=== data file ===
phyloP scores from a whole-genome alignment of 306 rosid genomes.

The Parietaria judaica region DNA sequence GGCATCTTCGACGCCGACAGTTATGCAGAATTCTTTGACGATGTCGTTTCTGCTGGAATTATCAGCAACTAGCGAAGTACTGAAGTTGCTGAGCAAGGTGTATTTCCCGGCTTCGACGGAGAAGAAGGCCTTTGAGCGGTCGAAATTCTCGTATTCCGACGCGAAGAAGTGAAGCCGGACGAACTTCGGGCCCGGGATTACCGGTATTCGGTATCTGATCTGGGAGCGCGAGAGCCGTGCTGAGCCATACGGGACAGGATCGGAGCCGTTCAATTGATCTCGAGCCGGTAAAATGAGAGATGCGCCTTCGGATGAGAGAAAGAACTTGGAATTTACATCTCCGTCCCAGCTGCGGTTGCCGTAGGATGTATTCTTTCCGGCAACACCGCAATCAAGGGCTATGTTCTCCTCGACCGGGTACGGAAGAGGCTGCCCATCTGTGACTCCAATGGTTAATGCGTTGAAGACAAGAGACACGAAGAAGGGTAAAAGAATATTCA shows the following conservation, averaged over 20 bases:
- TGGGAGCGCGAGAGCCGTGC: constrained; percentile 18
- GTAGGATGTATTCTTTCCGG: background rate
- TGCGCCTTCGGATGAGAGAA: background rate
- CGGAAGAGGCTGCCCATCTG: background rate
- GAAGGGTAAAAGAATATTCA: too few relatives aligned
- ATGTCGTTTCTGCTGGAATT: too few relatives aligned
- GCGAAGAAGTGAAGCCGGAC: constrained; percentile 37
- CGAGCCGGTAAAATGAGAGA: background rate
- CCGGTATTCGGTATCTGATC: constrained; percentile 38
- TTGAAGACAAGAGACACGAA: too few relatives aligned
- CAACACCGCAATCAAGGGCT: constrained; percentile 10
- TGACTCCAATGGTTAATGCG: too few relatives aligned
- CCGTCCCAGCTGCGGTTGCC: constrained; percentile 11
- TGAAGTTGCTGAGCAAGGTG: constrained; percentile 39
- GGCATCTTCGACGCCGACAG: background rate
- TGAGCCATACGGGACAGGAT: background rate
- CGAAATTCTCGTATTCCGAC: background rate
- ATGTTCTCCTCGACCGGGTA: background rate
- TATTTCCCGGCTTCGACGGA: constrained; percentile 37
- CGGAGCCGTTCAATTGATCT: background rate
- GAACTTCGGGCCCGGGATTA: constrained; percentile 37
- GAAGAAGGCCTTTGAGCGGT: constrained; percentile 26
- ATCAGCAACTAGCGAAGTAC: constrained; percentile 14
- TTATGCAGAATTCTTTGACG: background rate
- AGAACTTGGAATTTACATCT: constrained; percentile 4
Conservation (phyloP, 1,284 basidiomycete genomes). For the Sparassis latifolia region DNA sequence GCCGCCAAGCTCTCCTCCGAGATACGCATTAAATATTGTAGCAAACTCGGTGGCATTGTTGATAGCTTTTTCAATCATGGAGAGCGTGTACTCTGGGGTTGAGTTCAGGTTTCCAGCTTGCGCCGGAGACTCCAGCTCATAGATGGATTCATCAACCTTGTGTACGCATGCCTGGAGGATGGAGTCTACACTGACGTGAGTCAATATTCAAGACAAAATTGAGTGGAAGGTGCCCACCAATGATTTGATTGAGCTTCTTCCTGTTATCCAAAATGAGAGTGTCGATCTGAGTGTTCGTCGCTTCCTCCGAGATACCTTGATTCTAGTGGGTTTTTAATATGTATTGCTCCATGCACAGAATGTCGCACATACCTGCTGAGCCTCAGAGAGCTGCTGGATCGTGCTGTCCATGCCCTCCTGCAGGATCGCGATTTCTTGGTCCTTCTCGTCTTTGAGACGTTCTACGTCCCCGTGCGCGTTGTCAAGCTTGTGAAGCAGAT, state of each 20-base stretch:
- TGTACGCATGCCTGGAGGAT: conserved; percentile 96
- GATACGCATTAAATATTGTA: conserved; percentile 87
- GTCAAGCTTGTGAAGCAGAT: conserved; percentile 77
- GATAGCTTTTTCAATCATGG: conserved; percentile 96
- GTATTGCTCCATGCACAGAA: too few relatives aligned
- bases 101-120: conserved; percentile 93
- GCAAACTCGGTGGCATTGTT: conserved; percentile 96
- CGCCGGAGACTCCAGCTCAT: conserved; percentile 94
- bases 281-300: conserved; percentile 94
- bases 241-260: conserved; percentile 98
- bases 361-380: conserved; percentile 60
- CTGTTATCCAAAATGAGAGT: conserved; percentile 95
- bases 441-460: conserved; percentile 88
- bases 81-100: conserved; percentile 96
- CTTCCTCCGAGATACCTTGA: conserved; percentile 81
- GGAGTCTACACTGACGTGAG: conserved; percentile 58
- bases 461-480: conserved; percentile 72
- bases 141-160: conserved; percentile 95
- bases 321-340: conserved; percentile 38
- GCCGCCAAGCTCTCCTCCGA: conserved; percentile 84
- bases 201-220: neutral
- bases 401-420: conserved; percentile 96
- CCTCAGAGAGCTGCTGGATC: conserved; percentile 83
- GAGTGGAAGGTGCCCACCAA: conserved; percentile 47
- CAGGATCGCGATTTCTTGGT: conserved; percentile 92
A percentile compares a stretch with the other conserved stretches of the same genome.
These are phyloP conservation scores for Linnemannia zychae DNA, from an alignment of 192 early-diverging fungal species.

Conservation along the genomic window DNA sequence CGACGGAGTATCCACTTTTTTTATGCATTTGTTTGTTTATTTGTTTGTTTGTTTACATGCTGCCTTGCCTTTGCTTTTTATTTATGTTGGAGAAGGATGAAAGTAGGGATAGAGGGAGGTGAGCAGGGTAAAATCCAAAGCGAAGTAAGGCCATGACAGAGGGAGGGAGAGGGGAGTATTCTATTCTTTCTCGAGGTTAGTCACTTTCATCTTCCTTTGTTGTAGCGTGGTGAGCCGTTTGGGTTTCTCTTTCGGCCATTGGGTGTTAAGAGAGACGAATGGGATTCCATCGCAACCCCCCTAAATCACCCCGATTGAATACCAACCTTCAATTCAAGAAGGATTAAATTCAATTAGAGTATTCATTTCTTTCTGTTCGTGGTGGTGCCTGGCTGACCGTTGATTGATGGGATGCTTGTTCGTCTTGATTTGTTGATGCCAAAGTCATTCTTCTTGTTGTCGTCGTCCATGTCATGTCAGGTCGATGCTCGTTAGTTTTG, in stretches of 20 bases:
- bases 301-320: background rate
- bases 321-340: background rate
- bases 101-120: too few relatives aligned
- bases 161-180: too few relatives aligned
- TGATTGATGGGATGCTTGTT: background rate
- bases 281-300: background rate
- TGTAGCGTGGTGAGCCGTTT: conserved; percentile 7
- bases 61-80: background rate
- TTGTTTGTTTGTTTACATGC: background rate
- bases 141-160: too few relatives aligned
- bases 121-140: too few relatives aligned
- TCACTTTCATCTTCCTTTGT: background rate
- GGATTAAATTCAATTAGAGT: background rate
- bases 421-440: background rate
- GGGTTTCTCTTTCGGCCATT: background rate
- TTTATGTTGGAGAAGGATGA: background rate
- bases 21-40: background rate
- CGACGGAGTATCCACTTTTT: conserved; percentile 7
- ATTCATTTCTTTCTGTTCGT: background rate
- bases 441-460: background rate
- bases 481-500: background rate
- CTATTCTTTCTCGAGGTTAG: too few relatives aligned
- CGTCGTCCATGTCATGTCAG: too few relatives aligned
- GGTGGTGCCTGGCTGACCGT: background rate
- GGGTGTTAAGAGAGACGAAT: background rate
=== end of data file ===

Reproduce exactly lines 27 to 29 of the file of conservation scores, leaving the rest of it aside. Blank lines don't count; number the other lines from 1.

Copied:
- AGAACTTGGAATTTACATCT: constrained; percentile 4
Conservation (phyloP, 1,284 basidiomycete genomes). For the Sparassis latifolia region DNA sequence GCCGCCAAGCTCTCCTCCGAGATACGCATTAAATATTGTAGCAAACTCGGTGGCATTGTTGATAGCTTTTTCAATCATGGAGAGCGTGTACTCTGGGGTTGAGTTCAGGTTTCCAGCTTGCGCCGGAGACTCCAGCTCATAGATGGATTCATCAACCTTGTGTACGCATGCCTGGAGGATGGAGTCTACACTGACGTGAGTCAATATTCAAGACAAAATTGAGTGGAAGGTGCCCACCAATGATTTGATTGAGCTTCTTCCTGTTATCCAAAATGAGAGTGTCGATCTGAGTGTTCGTCGCTTCCTCCGAGATACCTTGATTCTAGTGGGTTTTTAATATGTATTGCTCCATGCACAGAATGTCGCACATACCTGCTGAGCCTCAGAGAGCTGCTGGATCGTGCTGTCCATGCCCTCCTGCAGGATCGCGATTTCTTGGTCCTTCTCGTCTTTGAGACGTTCTACGTCCCCGTGCGCGTTGTCAAGCTTGTGAAGCAGAT, state of each 20-base stretch:
- TGTACGCATGCCTGGAGGAT: conserved; percentile 96